One song by a One-Hit Wonder makes its debut on the Disc Jockey chart this week, and it will never reach the sales charts Top 40. The artist is Nick Todd, and his hit is a cover of “At the Hop.” “Todd” is just his label, Dot, spelled backwards; his real name, according to the Top 40 books, is Nicholas Boone. Wikipedia lists his name as Cecil Altman Boone. Either way, he’s another Boone on Dot, which makes him Pat’s younger brother. And, you know how Pat took songs by Fats Domino, Little Richard, the El Dorados and others and made the songs sound whiter? Well, Nick makes the Danny and the Juniors classic sound even whiter than the original. Amazing.

February 9, 1959: One classic replaces another at #1: Lloyd Price jumps to the top spot with “Stagger Lee,” while “Smoke Gets in Your Eyes” by the Platters slips to #4.

This is probably the first reporting week that could show a chart effect from the previous week’s plane crash that killed Ritchie Valens, but his death did not push “Donna” to #1. He stays steady at #3, and “La Bamba” drops 8 spots to #30.

A classic in the making debuts in the form of “Charlie Brown” by the Coasters. The other debut that will show some longevity is Brook Benton’s sophisticated reading of “It’s Just a Matter of Time.” Apart from “Rainy Night in Georgia,” Brook probably never sounded better.

For your listening pleasure, here are two very different singing styles. 1957 brought us “Marianne” by Terry Gilkyson. Terry (1916-1999) was a Pennsylvania boy who went out West to become a folk singer. He wrote “The Cry of the Wild Goose” for Frankie Laine, and he was nominated for an Academy Award for writing ‘Bare Necessities” for Disney’s The Jungle Book. His son, Tony, was a guitarist for Lone Justice and X, and one of his daughters, Eliza, will be featured on this blog soon.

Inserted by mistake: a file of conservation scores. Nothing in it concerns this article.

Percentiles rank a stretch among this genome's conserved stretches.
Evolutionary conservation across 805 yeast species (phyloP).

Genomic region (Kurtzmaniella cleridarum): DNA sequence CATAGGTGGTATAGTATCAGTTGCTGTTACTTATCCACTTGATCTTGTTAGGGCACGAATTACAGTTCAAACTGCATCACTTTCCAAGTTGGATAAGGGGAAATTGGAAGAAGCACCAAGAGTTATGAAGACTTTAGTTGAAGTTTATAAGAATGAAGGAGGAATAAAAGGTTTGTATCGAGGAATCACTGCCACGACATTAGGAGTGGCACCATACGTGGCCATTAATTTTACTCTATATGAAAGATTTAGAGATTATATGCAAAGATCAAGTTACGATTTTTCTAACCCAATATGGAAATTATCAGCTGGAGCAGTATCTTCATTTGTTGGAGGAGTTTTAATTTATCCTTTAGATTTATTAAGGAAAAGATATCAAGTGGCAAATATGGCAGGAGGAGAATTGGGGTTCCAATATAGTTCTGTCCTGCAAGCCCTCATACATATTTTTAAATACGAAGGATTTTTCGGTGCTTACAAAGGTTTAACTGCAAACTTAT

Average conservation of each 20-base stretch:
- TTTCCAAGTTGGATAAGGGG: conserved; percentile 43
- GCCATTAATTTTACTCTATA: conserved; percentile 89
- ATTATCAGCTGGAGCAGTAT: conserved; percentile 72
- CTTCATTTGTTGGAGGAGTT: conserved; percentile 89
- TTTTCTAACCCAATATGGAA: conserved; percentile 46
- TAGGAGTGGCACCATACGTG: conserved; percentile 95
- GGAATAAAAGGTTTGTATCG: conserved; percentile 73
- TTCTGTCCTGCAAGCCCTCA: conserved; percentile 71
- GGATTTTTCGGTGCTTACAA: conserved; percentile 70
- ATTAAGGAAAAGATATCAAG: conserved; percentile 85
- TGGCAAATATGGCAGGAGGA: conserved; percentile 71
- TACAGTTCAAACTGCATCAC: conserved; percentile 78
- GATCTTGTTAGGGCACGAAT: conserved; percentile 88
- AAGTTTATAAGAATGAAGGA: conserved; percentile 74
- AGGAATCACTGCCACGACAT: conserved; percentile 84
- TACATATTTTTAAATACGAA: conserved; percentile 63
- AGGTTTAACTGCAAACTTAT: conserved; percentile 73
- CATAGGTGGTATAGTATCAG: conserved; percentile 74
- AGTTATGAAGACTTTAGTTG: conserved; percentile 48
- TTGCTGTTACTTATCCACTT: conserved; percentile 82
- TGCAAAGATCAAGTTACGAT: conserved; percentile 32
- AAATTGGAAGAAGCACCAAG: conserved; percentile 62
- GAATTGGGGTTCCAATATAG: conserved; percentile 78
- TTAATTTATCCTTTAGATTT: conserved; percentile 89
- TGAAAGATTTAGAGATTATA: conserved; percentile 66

Brook Benton (1931-1988) was born Benjamin Franklin Peay in South Carolina. He wrote “A Lover’s Question” for Clyde McPhatter, and his reputation as a songwriter (for the likes of Nat “King” Cole) got him a recording contract with Mercury Records. Nat was going to record Brook’s composition “It’s Just a Matter of Time,” but Clyde Otis of Mercury (who himself co-wrote “The Stroll”) asked Nat to hold off. Brook took the song, his Mercury debut, to #3.

Here’s Brook Benton performing this classic on television. The vocals are not lip-synched from the 45 version, at least.

Terry Gilkyson and the Easy Riders, Marianne (Columbia 40817)

Brook Benton, It’s Just a Matter of Time (Mercury 71394)